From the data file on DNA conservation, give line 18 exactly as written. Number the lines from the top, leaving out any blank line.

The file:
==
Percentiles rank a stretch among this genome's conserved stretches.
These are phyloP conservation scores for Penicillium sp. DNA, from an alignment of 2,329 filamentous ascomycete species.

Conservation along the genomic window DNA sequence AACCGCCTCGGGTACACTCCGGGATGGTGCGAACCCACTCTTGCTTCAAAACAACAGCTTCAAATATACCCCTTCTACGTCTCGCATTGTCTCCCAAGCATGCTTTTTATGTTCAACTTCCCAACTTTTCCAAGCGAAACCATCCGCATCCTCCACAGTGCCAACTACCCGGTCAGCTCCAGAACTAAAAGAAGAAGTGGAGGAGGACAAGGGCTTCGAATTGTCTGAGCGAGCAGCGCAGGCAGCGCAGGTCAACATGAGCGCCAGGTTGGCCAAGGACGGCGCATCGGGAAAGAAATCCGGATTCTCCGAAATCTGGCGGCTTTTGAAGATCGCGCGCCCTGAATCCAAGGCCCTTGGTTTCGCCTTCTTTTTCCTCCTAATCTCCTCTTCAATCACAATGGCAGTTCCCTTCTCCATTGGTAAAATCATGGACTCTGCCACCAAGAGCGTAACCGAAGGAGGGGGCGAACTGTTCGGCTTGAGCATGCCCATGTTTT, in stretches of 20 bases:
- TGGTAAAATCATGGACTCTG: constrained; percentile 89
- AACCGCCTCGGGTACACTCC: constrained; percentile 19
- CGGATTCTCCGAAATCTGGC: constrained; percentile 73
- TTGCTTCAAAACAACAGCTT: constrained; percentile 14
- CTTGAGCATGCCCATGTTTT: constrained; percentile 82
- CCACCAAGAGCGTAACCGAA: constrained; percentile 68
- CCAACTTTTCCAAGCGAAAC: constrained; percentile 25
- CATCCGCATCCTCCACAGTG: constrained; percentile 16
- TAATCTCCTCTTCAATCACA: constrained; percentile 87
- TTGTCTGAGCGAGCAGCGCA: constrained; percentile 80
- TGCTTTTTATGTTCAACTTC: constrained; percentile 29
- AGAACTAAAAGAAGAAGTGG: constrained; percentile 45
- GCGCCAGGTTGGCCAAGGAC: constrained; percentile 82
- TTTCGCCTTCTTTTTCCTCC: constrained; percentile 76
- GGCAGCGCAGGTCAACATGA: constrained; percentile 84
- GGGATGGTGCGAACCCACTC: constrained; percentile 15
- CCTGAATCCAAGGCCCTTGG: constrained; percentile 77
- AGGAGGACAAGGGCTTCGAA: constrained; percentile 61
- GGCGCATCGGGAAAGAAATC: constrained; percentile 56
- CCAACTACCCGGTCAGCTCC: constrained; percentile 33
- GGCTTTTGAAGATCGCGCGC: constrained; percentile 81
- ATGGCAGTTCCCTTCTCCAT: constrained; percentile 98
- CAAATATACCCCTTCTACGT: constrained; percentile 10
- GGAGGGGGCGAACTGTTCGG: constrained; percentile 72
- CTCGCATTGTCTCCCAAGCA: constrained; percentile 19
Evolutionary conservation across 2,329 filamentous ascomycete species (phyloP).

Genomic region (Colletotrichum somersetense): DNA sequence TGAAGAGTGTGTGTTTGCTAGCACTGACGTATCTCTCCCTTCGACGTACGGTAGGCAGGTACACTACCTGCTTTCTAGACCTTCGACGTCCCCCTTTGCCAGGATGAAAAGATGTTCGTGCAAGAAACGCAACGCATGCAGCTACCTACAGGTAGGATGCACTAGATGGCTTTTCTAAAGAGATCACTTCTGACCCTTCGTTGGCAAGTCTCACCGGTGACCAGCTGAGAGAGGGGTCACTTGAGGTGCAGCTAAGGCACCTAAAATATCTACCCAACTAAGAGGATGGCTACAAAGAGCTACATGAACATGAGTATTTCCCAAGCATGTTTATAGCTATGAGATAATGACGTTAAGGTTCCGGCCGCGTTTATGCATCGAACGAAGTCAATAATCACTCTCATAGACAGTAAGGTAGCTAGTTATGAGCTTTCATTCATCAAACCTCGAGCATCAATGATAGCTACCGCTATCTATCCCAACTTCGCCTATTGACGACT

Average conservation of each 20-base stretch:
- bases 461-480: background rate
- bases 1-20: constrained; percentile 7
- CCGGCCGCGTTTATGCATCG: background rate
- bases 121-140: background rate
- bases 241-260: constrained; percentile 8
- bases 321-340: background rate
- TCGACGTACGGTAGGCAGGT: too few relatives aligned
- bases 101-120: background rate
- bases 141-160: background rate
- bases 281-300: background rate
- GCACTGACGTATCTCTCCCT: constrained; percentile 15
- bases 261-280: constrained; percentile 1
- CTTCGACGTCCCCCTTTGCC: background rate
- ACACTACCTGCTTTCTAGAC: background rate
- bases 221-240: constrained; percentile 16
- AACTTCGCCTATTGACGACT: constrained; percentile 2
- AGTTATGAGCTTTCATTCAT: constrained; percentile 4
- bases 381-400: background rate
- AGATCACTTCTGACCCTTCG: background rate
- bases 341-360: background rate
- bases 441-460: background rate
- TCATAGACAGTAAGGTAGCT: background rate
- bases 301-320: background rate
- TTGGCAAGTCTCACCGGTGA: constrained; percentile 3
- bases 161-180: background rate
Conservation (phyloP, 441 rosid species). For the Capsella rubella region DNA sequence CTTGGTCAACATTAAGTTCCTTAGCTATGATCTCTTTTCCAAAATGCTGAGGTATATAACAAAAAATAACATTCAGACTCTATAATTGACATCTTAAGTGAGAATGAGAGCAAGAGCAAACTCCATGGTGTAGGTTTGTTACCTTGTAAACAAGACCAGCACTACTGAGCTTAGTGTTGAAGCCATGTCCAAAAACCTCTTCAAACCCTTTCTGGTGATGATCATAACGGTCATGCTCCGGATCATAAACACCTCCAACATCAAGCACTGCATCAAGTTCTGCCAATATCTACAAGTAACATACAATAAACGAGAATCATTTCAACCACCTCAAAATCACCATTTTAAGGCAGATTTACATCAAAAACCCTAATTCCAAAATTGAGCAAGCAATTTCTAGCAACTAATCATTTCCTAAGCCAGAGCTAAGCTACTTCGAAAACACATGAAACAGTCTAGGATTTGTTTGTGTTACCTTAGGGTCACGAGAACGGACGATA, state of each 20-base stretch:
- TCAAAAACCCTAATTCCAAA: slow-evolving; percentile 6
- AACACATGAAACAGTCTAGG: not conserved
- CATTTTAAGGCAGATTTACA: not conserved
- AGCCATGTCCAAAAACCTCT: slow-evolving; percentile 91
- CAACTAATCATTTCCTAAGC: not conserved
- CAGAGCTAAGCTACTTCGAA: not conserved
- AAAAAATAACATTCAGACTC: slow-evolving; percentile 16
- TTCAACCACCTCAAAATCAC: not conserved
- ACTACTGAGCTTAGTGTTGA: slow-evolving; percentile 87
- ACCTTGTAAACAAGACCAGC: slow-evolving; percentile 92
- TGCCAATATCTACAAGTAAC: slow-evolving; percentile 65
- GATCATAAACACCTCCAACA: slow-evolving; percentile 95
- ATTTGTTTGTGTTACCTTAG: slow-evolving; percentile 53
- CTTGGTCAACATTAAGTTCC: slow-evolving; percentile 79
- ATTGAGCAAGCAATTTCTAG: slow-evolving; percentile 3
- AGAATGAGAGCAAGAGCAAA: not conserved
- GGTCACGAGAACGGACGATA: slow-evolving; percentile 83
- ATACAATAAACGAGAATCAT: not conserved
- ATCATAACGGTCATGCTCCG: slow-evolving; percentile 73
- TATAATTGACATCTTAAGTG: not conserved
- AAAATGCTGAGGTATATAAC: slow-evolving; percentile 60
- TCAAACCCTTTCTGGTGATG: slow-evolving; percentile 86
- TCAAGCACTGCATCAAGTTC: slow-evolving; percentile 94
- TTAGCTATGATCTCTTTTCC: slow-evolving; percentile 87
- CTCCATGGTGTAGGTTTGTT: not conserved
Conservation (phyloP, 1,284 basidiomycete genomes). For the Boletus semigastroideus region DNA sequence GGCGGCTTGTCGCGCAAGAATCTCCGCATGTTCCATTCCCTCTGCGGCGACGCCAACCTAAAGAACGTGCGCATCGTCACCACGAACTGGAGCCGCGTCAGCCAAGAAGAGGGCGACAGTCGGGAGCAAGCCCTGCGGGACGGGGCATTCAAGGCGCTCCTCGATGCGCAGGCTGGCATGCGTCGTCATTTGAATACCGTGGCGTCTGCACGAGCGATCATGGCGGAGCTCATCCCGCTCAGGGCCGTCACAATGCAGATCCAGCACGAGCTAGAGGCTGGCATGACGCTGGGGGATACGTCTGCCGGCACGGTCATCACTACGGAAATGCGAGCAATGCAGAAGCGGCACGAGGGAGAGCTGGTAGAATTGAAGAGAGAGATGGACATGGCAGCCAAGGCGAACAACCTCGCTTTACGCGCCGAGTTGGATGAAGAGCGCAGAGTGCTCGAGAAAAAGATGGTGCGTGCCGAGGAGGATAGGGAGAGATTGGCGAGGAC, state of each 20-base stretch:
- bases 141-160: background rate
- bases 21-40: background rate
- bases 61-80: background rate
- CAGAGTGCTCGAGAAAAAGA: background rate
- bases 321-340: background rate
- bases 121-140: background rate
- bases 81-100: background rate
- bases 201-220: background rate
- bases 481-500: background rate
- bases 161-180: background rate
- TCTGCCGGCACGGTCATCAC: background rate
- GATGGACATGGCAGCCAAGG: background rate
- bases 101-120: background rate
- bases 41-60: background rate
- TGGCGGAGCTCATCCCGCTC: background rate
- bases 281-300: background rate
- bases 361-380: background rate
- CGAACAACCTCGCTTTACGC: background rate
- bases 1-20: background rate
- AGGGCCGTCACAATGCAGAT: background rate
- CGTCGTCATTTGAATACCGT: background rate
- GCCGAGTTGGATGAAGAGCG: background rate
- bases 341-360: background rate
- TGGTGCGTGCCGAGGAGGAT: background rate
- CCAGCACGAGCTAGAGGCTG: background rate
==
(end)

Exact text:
- GGCAGCGCAGGTCAACATGA: constrained; percentile 84